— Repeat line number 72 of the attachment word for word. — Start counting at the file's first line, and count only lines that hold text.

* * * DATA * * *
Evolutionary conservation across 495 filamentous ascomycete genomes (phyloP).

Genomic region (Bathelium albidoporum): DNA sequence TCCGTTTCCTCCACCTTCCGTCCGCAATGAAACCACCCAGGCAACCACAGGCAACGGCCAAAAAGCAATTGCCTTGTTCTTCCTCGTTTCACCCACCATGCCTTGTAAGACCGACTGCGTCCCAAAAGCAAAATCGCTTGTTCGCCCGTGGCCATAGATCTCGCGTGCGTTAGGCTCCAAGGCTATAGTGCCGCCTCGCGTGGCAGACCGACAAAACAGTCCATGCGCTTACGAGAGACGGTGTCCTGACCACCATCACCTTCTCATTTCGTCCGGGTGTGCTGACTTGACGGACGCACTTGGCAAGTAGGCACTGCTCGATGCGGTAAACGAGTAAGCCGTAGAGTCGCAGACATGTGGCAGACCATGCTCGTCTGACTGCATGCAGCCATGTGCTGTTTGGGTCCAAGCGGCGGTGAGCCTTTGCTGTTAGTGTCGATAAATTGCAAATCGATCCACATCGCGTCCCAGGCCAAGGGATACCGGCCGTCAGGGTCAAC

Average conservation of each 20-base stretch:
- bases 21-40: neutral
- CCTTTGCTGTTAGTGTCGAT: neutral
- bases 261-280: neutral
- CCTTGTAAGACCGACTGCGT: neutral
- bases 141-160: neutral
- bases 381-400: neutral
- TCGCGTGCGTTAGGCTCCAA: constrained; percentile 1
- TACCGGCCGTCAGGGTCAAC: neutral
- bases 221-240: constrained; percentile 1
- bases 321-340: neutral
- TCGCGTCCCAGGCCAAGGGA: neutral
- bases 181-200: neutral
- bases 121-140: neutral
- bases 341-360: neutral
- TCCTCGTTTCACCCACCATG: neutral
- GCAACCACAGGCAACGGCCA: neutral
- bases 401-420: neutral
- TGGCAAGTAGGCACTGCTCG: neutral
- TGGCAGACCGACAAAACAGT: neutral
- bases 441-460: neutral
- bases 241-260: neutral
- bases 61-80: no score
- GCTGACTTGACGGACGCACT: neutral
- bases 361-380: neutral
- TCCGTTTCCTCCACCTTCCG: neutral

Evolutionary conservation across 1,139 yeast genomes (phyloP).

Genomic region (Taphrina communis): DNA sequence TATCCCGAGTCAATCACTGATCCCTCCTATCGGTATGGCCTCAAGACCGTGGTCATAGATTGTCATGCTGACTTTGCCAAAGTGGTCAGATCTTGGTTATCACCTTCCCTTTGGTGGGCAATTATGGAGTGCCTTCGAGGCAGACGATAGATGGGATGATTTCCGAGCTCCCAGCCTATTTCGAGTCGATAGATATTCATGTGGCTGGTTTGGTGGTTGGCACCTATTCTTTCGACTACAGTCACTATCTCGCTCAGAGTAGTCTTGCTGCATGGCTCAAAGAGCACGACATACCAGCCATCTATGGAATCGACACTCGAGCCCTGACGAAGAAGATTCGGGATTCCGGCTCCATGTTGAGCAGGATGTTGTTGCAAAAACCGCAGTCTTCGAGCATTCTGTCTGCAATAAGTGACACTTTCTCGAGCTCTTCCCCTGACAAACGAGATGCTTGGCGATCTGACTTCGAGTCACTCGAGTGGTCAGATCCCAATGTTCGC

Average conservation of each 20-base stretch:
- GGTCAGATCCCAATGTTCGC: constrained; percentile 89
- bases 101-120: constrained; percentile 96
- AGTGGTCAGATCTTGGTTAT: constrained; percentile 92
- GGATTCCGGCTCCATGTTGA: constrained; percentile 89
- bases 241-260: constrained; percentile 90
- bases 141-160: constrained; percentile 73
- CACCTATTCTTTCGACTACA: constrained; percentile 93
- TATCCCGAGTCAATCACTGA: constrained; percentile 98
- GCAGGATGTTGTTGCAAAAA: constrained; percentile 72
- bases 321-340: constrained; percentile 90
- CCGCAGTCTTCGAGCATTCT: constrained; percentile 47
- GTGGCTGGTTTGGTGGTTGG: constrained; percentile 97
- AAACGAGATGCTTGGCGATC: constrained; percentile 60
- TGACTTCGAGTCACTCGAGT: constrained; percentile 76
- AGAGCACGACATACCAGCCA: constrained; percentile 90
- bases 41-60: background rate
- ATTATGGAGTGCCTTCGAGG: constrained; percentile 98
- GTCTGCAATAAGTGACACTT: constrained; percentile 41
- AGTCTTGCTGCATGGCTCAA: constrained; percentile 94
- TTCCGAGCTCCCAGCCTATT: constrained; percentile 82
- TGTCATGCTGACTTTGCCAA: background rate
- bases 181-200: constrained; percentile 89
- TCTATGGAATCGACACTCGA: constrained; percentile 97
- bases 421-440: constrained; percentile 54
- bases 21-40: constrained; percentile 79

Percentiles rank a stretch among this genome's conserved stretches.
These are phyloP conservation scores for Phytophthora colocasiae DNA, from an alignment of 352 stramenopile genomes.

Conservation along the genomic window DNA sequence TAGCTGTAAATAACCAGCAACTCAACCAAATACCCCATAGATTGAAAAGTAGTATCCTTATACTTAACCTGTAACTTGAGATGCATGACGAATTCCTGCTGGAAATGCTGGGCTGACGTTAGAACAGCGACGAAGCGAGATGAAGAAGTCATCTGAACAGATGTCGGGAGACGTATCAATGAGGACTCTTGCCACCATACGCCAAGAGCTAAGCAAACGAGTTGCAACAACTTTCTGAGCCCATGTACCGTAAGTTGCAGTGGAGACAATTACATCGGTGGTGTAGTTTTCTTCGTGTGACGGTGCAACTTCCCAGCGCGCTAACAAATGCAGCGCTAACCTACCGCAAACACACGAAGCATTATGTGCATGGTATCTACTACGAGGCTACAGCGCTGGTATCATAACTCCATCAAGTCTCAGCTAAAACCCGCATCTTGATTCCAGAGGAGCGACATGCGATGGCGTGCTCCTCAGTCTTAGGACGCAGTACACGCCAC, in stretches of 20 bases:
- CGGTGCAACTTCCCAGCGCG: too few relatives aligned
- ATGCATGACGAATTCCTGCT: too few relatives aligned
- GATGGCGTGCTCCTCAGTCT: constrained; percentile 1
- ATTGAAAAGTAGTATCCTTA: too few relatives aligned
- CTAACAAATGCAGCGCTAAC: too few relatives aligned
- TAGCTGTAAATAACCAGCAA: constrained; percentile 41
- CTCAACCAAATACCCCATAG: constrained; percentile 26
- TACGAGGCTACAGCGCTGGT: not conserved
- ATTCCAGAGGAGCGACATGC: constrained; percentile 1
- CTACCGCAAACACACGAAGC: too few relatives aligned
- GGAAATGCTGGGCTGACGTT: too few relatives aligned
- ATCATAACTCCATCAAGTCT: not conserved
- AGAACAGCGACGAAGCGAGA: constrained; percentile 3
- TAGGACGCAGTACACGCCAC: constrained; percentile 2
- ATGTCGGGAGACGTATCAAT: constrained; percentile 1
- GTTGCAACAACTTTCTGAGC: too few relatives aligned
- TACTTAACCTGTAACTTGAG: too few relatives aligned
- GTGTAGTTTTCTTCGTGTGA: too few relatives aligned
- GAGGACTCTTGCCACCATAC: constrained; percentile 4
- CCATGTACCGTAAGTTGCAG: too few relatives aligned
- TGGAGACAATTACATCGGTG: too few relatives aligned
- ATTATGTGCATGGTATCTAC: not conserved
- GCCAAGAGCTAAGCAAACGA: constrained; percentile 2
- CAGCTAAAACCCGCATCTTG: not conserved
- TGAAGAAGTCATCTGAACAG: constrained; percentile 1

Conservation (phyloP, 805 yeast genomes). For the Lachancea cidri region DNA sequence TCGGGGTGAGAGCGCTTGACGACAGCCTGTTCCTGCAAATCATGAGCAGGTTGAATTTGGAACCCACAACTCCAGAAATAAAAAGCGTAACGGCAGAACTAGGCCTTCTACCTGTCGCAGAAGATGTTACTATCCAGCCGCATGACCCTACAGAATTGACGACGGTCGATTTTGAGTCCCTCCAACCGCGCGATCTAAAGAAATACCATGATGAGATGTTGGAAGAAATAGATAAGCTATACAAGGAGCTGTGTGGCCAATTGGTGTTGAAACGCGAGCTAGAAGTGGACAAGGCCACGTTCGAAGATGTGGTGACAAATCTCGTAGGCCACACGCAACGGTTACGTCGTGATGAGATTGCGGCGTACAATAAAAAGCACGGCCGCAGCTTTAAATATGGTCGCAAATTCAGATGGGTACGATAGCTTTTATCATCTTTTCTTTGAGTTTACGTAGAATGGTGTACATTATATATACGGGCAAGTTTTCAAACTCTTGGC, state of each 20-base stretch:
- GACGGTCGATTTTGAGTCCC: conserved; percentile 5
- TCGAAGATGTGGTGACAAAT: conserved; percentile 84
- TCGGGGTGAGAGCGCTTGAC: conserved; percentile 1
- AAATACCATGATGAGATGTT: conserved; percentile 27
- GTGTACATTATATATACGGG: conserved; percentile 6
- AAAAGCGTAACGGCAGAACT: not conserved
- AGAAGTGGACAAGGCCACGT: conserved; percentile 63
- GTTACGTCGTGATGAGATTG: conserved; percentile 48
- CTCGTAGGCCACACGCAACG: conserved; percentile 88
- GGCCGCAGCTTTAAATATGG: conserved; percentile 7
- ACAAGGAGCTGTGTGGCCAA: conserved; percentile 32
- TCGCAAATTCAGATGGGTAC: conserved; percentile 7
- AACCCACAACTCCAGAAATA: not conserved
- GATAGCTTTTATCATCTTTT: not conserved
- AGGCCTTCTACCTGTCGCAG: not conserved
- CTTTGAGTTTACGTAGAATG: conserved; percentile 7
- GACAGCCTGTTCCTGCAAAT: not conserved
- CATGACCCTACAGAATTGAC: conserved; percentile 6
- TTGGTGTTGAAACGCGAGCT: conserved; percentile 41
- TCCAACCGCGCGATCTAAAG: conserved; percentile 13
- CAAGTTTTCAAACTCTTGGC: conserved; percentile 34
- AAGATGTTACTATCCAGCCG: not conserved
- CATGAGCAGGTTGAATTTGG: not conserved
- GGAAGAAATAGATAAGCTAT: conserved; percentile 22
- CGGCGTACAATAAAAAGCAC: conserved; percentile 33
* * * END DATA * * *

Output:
- AGAACAGCGACGAAGCGAGA: constrained; percentile 3